Shooting the messenger

Frank Gaffney

4/29/2003 12:00:00 AM - Frank Gaffney

Official Washington is notorious for its tendency to respond to unwelcome performance assessments by "shooting the messenger."  The reaction to Newt Gingrich's recent, scathing critique of the State Department's conduct of diplomacy in recent months, however, seems closer to the gruesome punishment of "drawing and quartering" -- in which the victim's arms and legs were chained to, and then pulled apart by, four horses.

 After the former House Speaker charged last week that the State Department has been responsible for "six months of diplomatic failure" and is engaging in "a deliberate and systematic effort to undermine the President's policies," the most decorous of public repudiations came from the White House and departmental press spokesmen, who insisted that the folks in Foggy Bottom are faithfully following the President's direction. 

 Two of Mr. Gingrich's former colleagues, former Representatives Jack Kemp and Vin Webber, also roled in, with Mr. Kemp charging that "Although he aimed at the State Department and Powell's trip to Syria, [Gingrich] did enormous collateral damage to President George W. Bush both diplomatically and politically. Ugh!" Presidential political advisor Karl Rove is said to have privately chewed Newt out and the Speaker has, regrettably, declined further public comment ever since.

 The most outrageous responses, though, have come from officials appointed by President Bush to top positions in the Department of State.  Deputy Secretary of State Richard Armitage declared that the erstwhile Speaker of the House of Representatives was "off his meds and out of therapy."  Not to be outdone, Amb. Elizabeth Jones, Assistant Secretary of State for European and Eurasian affairs told a Portuguese newspaper that what Gingrich said is "garbage....What Gingrich says does not interest me. He is an idiot and you can publish that."

 Clearly, Mr. Gingrich has struck a nerve.  The vitriol being heaped on him suggests more is in play than mere concern his critique reflects badly on Secretary of State Colin Powell and even President Bush -- not just career diplomats like Ms. Jones and her colleagues in the notoriously Arabist Near East and South Asian Affairs bureau. 

 The truly offensive ad hominem attacks being mounted on the record by Bush appointees in the State Department calls to mind the combat aviators' expression that "If you are not taking anti-aircraft fire, you are not over the target."

 In fact, Newt Gingrich is right on target.  It is the worst kept secret in this town -- or, for that matter, around the world -- that Colin Powell's State Department profoundly disagrees with President Bush and the rest of his national security team on most important policy matters.  For many, both in foreign capitals, among the media elite and in Bush-hostile political circles, this is widely regarded as a very good thing.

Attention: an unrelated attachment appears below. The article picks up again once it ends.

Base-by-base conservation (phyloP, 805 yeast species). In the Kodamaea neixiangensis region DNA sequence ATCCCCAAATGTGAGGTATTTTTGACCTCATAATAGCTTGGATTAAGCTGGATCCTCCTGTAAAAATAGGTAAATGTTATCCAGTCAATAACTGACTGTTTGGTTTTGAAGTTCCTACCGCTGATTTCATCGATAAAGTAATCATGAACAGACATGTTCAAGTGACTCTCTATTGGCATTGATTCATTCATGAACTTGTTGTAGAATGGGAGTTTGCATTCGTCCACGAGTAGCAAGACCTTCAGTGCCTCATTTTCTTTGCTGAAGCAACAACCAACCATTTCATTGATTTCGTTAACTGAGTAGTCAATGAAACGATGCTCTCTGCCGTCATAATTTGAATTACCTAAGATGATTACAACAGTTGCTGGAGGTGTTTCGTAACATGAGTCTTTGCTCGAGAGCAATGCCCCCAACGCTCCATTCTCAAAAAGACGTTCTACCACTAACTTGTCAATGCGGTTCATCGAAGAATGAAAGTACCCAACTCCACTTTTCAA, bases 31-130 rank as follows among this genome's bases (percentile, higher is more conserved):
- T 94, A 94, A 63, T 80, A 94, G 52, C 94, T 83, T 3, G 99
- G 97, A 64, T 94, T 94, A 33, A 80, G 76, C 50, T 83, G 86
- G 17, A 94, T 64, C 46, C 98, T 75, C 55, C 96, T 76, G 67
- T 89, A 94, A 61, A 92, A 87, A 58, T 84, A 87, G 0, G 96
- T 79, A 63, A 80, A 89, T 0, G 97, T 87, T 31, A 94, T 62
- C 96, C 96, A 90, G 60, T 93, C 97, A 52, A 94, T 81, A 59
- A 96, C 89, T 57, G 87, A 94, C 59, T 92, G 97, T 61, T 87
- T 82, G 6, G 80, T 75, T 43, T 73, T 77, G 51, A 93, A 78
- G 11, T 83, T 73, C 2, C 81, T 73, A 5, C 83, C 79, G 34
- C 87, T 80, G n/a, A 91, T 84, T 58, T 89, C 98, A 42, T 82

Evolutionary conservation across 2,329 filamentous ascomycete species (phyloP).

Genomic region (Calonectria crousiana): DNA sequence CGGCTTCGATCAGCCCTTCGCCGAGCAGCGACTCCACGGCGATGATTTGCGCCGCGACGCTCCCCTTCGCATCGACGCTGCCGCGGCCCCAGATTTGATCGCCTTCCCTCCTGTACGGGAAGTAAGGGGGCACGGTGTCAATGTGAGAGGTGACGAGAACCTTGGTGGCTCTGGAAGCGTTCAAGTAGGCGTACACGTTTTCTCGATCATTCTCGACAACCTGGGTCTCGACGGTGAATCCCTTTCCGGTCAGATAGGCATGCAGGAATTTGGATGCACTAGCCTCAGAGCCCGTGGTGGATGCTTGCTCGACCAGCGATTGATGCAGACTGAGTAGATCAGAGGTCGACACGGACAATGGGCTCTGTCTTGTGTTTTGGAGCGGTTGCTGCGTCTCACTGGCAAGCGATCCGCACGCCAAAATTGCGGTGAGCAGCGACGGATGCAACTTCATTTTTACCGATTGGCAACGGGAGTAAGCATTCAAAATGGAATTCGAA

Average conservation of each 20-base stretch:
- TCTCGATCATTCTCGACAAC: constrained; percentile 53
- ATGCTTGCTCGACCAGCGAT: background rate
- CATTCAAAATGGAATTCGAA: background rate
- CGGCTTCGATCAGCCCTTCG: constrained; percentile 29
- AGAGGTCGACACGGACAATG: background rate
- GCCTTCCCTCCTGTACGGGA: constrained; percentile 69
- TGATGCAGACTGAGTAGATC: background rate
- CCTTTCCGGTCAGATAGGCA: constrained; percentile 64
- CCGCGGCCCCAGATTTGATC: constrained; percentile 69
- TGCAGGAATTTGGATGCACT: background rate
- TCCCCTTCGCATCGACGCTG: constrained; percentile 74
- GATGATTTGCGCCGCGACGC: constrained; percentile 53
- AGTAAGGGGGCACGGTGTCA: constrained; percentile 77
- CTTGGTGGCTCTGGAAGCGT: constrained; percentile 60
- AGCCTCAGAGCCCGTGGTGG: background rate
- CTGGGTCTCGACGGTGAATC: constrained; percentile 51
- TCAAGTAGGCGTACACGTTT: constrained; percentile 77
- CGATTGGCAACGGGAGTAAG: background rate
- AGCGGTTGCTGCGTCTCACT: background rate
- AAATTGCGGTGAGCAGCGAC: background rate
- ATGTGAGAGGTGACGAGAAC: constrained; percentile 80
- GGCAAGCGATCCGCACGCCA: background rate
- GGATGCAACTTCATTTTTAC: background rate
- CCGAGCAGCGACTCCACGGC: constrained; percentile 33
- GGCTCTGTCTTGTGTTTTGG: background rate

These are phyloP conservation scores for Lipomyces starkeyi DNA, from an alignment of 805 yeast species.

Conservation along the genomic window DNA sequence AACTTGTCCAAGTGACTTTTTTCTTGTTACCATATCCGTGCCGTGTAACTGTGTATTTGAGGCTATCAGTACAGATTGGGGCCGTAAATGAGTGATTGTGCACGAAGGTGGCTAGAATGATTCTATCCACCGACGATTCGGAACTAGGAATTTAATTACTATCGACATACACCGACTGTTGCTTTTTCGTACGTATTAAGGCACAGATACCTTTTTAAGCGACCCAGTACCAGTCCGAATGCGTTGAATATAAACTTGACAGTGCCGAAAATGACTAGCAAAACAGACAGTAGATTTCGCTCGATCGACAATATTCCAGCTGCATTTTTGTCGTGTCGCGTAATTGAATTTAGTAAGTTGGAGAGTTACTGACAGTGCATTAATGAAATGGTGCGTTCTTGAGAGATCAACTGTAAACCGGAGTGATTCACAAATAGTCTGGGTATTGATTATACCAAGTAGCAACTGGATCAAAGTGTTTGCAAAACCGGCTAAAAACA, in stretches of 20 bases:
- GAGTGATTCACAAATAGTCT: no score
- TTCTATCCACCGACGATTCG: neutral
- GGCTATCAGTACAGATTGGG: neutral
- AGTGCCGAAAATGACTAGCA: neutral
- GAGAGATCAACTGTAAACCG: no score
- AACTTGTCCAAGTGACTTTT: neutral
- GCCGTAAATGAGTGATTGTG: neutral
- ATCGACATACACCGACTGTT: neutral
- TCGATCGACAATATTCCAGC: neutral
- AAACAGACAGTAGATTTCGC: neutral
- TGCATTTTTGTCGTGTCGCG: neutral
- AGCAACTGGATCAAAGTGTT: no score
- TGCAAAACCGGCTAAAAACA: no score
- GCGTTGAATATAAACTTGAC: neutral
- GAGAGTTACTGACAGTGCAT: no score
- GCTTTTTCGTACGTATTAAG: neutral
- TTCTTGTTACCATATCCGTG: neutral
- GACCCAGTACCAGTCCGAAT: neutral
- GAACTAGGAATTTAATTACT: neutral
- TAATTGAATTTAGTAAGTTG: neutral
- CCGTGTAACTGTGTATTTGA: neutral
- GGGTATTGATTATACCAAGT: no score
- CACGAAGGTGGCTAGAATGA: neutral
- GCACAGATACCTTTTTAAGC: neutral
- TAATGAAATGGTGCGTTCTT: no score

The depth of this anti-Bush sentiment was captured in a letter to the editor published in Monday's Washington Post: "Secretary of State Colin L. Powell is one of the few voices of reason in this administration, one of the nation's most respected civil servants, a man of impeccable morals and judgment, someone who brings legitimacy to the White House, who has saved that same White House from political disaster on numerous occasions and without whom this administration would be in even more trouble diplomatically than it already is.  Thank God the State Department does not agree with the White House and its controversial foreign policy....Thank God for the checks and balances built into our democratic system."

 The idea that a President's policies would be stymied not by opponents in the legislative branch or by due process in an independent judiciary but by career bureaucrats nominally working for him in the executive branch was surely not what the Framers had in mind.  Yet this notion animates many in the Foreign Service whose almost caste-like view of their profession encourages their contempt for political masters with whom they disagree and, not infrequently, their rank insubordination.

 An example where such behavior can have potentially serious repercussions was reported last Friday by the Reuters news service:  On March 31st, two unnamed State Department officials were told by North Korean counterparts in a meeting at the UN that Pyongyang had begun to reprocess spent fuel rods, a step that would provide materials for a number of nuclear weapons.  Reuters' revelation was news to others involved in highly contentious Bush Administration decision-making about U.S. policy toward the North.  According to Sunday's Washington Post, "Some elements of the State Department purposely did not report the claim to senior officials in the Defense Department and the National Security Council in order to avoid rupturing the Beijing talks before they began."

 Now, the folks in Foggy Bottom know that President Bush deeply, and properly, distrusts the North Korean regime.  He has, as a result, been leery of State Department-promoted efforts to engage in yet-another fraudulent "peace process" that would legitimate the despotic Kim Jong-Il and likely allow him to become still more dangerous. 

 As with other misconduct noted by Speaker Gingrich, Mr. Bush may be embarrassed to discover that what is nominally his Department of State has been playing fast and loose with the facts so as to embroil him in precisely the sort of diplomacy that has not worked in the past vis-à-vis the North Koreans -- and that Newt has correctly pointed out is being no better managed by State on the East River or in the Middle East.  The President and those truly loyal to him must recognize, however, that the political costs of recognizing the validity of the messenger's message today are sure to be far less than those that will come of ignoring it.